After a lengthy hospital stay sidelined Dallas music scene fixture Wanz Dover, he just didn’t have the strength for rock ’n’ roll. Rest ridden and restless, he turned his attention to more solitary musical pursuits, releasing Music for Hospitals soon after his release from the hospital.
Now, a little over a year from his near-death experience, he's resurrected his Blixaboy alias, dormant for two years, with a new electro album, Humanoid X. The record is being released through Sheffield, U.K.-based label Central Processing Unit, which he calls “a real boutique label.”
“I started the process in early 2014 and I finished it in late 2015, right after I got out of the hospital when I was stuck at home, but it didn’t take a year [to finish the album],” Dover says.
Humanoid X is Dover’s fifth release under the Blixaboy banner and his first record to get a vinyl pressing — and Dover doesn't take the opportunity for granted. Last September, having fallen seriously ill, he went to the emergency room and quickly underwent emergency surgery. Doctors told me he wouldn't have survived if he'd waited even another day. But there was a silver lining: Music for Hospitals, much to his surprise, became the best-selling album of his career so far.
“I’ve been doing music professionally for almost 25 years, and this is kind of the moment I’ve been waiting for for 25 years, so better late than never,” Dover says with a laugh, of the opportunity to have Humanoid X released on vinyl. “Putting out a record on CPU will kick a lot of doors open for me on other labels. … I’m on my way.”
The lead track, “Artic,” feels like a young Rick Deckard’s workout theme, with soaring synths and snapping snares bleeding into a layer cake of bass beats. “The Last Droid,” another track featured on the DJ-centric vinyl release furthers the album’s “cyberpunk movie soundtrack” vibe, with a final-boss bass line laid against a sorrowful structure of violin synths and a wash of waning reverb.
The album is pure electro, a genre not often given mainstream love on this side of the Atlantic, despite the electro and techno scenes' domestic origins in places like Detroit and New York. Dover admits he’s not expecting the local scene to break down the doors at his release gig Sept. 24, at The Nines (formerly Red Light Lounge), even though the line-up could easily draw thousands outside of the U.S.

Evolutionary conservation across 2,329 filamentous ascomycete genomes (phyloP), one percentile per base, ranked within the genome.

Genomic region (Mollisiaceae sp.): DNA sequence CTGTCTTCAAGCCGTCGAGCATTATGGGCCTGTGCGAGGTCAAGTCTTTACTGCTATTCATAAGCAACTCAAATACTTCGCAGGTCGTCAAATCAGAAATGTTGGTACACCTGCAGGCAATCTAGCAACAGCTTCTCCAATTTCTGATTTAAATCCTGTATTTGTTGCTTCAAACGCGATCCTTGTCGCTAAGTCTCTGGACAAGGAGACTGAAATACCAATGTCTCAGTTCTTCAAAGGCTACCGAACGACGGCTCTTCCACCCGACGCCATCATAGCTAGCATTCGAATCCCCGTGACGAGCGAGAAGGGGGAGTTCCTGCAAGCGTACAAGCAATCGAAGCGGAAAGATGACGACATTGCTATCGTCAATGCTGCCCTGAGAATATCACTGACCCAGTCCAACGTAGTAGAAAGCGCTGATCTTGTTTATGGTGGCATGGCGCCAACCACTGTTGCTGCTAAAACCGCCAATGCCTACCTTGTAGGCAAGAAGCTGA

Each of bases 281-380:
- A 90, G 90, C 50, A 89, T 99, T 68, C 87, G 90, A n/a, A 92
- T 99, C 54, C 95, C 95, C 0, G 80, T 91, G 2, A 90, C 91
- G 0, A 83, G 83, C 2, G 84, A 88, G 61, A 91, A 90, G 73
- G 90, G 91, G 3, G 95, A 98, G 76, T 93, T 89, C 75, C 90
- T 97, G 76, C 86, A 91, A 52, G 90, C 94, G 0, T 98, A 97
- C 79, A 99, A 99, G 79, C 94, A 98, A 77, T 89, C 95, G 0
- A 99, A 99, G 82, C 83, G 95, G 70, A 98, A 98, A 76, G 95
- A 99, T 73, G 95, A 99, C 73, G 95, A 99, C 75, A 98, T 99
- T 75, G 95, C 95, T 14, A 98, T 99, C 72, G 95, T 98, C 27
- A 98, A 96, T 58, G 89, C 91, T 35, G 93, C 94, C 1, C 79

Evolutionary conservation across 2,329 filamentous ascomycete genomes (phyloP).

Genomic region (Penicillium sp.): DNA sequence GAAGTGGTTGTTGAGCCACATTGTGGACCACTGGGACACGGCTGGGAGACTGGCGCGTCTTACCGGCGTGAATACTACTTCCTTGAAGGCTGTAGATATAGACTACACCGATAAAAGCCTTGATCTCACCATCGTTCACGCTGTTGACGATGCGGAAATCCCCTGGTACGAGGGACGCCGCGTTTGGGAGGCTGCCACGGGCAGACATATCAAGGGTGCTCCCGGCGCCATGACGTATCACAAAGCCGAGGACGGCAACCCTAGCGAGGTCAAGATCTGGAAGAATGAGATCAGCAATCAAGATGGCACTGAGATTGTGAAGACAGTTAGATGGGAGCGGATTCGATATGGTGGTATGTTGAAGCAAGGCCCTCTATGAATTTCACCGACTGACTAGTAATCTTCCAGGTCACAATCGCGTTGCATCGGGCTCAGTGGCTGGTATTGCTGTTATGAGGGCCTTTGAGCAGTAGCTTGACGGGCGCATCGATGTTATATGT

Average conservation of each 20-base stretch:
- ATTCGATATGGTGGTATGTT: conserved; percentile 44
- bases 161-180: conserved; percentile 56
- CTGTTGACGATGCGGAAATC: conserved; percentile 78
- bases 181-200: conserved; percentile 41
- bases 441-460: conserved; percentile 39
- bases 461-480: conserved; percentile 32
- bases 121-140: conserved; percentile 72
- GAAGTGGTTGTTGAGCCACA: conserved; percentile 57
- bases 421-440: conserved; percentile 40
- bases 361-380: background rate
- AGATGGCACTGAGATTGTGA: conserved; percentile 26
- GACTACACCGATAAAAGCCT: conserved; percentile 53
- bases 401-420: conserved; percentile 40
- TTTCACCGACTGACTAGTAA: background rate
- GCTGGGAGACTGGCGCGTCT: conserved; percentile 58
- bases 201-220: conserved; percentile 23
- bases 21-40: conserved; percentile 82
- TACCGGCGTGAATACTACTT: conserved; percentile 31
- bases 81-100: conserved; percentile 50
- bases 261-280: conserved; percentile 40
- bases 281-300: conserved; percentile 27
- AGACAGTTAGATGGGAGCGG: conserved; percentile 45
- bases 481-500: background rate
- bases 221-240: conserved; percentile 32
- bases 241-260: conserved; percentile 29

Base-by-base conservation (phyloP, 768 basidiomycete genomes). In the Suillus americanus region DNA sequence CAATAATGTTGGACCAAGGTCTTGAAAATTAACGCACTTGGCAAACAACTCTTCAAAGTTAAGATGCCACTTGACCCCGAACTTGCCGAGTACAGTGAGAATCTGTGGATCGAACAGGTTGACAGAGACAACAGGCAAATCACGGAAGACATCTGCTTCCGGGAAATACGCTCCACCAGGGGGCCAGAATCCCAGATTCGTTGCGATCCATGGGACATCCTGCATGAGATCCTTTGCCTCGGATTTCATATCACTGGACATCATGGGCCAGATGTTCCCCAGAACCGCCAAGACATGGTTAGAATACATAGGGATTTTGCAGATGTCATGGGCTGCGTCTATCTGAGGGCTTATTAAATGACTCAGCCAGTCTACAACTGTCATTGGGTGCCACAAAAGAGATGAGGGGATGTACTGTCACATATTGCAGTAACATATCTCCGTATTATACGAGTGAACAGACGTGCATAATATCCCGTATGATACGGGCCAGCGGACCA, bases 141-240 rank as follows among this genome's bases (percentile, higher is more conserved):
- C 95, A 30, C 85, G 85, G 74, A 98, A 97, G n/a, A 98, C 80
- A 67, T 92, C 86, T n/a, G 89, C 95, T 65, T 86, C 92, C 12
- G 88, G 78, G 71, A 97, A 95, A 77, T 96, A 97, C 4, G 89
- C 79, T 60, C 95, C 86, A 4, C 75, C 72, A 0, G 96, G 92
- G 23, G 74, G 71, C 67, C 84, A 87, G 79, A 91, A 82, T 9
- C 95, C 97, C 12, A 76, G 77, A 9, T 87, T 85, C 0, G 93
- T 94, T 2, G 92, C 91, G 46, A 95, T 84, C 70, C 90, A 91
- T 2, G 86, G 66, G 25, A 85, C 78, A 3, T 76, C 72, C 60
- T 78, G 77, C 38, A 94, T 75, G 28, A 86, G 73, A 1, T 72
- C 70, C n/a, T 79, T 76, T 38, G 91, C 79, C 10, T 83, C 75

“This bill that we’re doing right now, with 214, Convextion and me, in Europe, would be sold out in most places,” Dover says. “People here don’t even realize what we are trying to bring here and what we’re trying to make happen here.” Gerard Hanson, aka Convextion, is a reclusive Dallas native who rarely plays in his home town, opting to ply his craft to much larger crowds. He recently released his first album in a decade; the previous had been named one of the 10 best of the 2000s by FACT magazine.
“[Convextion] is very well respected, but in Dallas he can’t get more than 15 people to go see him,” Dover says. “Even though the music started here in the U.S., it really blew up in Europe and also in South America and even in Mexico. A lot of these same guys who can barely get 100 people into a venue here go play in front of two to three thousand people in Mexico and more than that in Europe.”
You could think of techno as the soccer of music genres, but Dover says calling it underground belies that more than 100,000 people flock to Detroit’s Movement Electronic Music Festival, almost yearly. Festival headliners often play Convextion tracks at the show and Flower Mound’s Eric Estornel aka Maceo Plex was one of the headliners at this year’s iteration of the festival. In 2015, Maceo Plex was the No. 2 DJ in the world, according to online electronic music magazine Resident Advisor.
“Dallas has a bad habit of not paying attention to its hometown producer talent while that talent ends up turning heads in other parts of the world. I kind of doubt I will have much impact here,” Dover says. “My main goal is to get releases out so I can play outside of Texas and eventually overseas into Europe. Much like Cygnus is about to do, Convextion has been doing for years and Maceo Plex who did it until he eventually just moved to Europe.”
While Dover says house music has always been more popular, in Dallas, techno/electro has been finding a new audience in the local scene amongst the metal, noise and experimental scene. And with a show featuring big European acts like 214 and Convextion, Dover’s release gig might be a good chance for Dallas beat heads to broaden their electronic music horizons and move past their EDM comfort zone. Or they could wait for the next Black Dotz (the band that Dover fronts) show to pop off.
“At the end of the day, the main reason why I make records is so I can make records for my listening collection that don’t really exist,” Dover says. “If a few people catch on here, cool. But honestly one of the number one reasons I still play in a rock band is because I enjoy it and that’s something that people here actually get into.”
BLIXABOY performs with 214 and Convextion at 9 p.m. Saturday, Sept. 24, at The Nines.
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